“I had never been inside a jathere before in my life,” writes Keeda Haynes of her first real job, the one she dreamed of as a teenager in Franklin. “I had never even seen movies or read books about prison life – so I didn’t know what to expect.” But as she explains in her memoirs Bend the bow: my journey from prison to politicsher desire to study and work with people who had committed crimes would take an unexpected and very personal turn—one she could never have imagined.
While studying for a degree in criminal psychology at Tennessee State University, Haynes took a job as a corrections officer at a men’s facility in Nashville. There, she noticed that most of the men were low-level, nonviolent offenders: homeless people, low-income people who couldn’t post bail, and undocumented people the police had arrested. “In other words,” she writes,[it] was filled to the brim with individuals – mostly black and brown – who were criminalized and incarcerated because of their circumstances.
Haynes recalls how, through her work in prisons, she came to understand the realities of the criminal justice system, and the seed was planted for the work she would dedicate her life to, both as a public defender and as a criminal justice advocate. reform. But she would also learn what life was like on the other side of that line.
Haynes explains how over the summer after turning 19 and just weeks before her first semester at TSU, she went out to celebrate her friend’s 21st birthday. That night, she met a man from Memphis nicknamed “C”. This chance encounter proved fateful when Haynes and his sister agreed to sign for the packages C had sent them. He said they contained pagers for the cell phone company he started with his cousins. But, writes Haynes, instead of cellphones, she would later discover the packages contained marijuana. Suddenly, she found herself caught up in a federal drug investigation that threatened to derail all her academic and professional plans and put her behind bars.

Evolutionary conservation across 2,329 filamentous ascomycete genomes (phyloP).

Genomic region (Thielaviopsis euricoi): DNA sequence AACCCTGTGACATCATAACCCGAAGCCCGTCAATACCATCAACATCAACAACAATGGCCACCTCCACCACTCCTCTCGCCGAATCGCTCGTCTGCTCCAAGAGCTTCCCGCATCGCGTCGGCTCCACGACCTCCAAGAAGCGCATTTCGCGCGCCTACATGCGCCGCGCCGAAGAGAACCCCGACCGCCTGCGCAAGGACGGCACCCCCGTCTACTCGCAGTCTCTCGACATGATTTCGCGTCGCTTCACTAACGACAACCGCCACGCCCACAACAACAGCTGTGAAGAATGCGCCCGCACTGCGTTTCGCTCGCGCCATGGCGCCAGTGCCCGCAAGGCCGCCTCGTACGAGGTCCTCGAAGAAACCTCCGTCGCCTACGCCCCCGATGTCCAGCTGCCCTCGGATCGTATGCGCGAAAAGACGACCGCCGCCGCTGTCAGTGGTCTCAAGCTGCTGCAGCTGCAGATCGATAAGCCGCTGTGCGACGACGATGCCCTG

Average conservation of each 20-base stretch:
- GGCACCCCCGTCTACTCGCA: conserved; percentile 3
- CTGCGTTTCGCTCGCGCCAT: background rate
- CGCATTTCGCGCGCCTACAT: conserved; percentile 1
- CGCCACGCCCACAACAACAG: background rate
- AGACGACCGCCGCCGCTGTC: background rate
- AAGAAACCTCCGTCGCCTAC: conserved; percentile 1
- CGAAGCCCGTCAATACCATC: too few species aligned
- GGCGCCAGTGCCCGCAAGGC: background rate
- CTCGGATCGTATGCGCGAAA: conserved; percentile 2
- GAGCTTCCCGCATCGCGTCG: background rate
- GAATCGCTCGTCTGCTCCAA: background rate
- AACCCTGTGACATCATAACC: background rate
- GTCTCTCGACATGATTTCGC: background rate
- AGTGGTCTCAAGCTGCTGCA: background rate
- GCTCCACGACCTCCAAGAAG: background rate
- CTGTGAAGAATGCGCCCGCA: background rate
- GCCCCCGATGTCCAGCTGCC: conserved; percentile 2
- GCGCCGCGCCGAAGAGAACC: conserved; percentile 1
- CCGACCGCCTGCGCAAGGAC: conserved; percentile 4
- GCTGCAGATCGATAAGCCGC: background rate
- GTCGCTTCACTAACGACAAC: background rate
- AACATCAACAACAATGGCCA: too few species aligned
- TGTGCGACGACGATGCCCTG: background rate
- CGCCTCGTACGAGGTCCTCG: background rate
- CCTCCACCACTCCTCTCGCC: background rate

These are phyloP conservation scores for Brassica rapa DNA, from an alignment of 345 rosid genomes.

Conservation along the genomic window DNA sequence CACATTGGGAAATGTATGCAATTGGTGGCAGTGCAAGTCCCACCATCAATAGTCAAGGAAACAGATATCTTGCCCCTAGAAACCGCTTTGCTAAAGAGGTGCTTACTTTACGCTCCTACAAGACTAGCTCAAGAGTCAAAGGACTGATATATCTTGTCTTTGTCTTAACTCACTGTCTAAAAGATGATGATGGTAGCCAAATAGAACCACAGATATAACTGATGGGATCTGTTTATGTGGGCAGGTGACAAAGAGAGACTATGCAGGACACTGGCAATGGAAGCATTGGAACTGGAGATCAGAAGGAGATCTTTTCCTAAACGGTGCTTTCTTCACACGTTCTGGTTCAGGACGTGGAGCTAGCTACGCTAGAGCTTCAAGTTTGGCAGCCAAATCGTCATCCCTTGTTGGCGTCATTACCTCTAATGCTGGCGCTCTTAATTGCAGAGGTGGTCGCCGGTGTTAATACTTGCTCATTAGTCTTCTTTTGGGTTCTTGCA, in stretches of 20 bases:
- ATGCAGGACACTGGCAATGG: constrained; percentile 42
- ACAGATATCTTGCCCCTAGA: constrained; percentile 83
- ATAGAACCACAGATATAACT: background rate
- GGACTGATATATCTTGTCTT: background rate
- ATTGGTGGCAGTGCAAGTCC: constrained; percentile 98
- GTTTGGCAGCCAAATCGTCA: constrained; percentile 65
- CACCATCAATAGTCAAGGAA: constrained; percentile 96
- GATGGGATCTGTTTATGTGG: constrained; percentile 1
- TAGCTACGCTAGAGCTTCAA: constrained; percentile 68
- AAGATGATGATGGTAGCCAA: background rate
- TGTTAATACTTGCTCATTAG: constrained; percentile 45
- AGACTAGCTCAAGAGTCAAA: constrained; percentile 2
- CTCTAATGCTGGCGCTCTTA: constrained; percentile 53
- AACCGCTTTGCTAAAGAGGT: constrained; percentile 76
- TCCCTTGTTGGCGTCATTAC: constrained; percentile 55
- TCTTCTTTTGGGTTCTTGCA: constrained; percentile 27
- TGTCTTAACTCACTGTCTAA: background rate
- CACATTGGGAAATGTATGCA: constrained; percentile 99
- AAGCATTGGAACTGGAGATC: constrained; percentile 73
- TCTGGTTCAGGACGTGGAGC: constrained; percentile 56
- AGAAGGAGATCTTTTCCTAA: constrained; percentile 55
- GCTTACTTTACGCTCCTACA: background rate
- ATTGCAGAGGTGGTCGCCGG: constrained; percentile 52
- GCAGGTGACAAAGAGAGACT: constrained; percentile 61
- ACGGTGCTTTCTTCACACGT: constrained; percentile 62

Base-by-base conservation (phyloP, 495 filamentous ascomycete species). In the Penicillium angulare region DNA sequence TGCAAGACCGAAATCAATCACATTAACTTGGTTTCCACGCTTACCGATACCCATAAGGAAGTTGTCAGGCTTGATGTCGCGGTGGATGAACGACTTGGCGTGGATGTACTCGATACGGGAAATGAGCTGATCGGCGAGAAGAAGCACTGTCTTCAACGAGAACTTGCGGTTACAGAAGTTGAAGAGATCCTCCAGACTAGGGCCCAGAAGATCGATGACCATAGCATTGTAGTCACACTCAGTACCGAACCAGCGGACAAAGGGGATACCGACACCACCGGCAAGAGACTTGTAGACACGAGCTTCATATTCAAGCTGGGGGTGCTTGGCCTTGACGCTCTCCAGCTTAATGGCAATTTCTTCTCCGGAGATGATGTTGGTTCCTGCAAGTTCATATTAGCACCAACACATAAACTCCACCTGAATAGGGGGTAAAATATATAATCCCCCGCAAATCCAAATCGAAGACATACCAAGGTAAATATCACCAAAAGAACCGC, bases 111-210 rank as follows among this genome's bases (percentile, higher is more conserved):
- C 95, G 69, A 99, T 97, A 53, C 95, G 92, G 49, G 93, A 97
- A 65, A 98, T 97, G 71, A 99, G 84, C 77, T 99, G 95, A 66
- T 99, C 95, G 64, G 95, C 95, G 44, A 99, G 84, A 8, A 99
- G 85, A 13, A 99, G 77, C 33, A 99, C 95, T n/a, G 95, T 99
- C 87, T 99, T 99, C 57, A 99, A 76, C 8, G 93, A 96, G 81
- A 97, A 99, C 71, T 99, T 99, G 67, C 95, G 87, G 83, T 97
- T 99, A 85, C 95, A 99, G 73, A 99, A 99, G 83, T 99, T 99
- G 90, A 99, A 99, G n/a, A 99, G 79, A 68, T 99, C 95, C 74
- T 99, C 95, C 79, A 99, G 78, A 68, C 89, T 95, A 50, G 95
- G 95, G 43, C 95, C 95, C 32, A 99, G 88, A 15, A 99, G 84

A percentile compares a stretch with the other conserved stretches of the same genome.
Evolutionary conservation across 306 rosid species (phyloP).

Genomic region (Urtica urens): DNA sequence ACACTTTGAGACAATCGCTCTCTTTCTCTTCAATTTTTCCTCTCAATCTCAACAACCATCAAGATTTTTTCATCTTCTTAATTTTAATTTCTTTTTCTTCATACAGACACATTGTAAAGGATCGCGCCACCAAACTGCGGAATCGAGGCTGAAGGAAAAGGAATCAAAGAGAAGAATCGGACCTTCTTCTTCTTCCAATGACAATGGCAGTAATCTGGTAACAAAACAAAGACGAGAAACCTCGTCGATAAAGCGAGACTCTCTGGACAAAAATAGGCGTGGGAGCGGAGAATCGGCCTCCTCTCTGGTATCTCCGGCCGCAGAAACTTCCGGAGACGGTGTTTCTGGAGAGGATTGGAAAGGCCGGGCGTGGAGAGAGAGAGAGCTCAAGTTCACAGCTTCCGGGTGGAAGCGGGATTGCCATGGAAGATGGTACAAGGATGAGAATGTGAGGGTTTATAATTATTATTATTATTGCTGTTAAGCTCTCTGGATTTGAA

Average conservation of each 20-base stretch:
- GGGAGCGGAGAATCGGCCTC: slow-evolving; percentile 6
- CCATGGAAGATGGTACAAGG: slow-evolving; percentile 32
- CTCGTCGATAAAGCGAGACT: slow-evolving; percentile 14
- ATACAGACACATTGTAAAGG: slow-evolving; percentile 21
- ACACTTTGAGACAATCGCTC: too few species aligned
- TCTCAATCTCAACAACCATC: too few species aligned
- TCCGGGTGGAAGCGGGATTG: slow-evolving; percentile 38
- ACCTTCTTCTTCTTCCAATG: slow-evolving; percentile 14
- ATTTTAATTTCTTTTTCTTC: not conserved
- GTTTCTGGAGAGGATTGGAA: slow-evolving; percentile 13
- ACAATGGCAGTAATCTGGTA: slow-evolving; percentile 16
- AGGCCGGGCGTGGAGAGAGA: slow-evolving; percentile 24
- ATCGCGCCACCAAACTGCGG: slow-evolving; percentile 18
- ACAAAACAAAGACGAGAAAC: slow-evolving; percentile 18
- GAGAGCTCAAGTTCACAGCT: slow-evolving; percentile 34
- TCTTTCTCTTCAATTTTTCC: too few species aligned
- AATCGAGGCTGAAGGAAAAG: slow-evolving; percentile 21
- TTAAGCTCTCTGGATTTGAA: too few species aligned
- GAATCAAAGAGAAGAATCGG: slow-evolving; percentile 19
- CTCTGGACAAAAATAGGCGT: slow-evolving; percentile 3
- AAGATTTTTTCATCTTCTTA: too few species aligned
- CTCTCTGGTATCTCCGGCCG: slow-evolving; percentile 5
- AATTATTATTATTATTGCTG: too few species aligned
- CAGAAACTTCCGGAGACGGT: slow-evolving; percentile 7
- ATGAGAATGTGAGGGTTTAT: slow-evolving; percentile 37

Because she believed she was innocent and because she never lost sight of her ultimate goal of going to law school, Haynes declined a plea deal and opted to go to trial. With the help of a very competent lawyer, at age 22 and with her freedom at stake, she embarked on what was to become the fight of her life: “I don’t think there is any amount of practice that prepares you to face a system that tries to deprive you of your freedom.
Ultimately, Haynes was acquitted of all but one charge, a big one: aiding and abetting a conspiracy involving more than 100 kilograms of marijuana, based on willful ignorance. Although she claimed she was unaware of the drugs, the prosecution argued she should have known. That tactic, according to Haynes, is at the heart of the government’s case against her, a case she says was based on bigotry and assumptions about her character, not facts. Although she was a bright, hard-working student and had no history or history of drug involvement, prosecutors viewed her – a young black woman – as a seasoned criminal. Due to mandatory minimum sentencing guidelines and an overzealous judge, her sentence would be severe: Haynes was sentenced to seven years in federal prison.
It was there that Haynes decided to turn her hard lessons into action, devoting her time in prison to studying for the LSAT, helping other inmates with their legal battles, and making sure she would be able to obtain his law license to help others who have ended up in the revolving doors of the criminal justice system.
Having personally experienced injustice and after years of fighting for his clients and their families, Haynes decided in 2020 to run for Congress to help those same people on an even greater scale. Because nothing is ever easy, her March 2020 campaign kickoff came just days after a destructive tornado ripped through her city, and soon after the pandemic brought it all to a halt.
Although becoming the first black congresswoman to represent Tennessee wasn’t in the cards, she got 40% of the vote in the Democratic primary for Tennessee’s 5th congressional district. But excluding Keeda Haynes from continuing the fight for justice would be a mistake: “Bending the bow takes effort,” she writes. “It takes action. It takes pressure. The work continues.”
To read an expanded version of this review – and more detailed local book coverage – please visit Chapter16.organ online publication of Humanities Tennessee.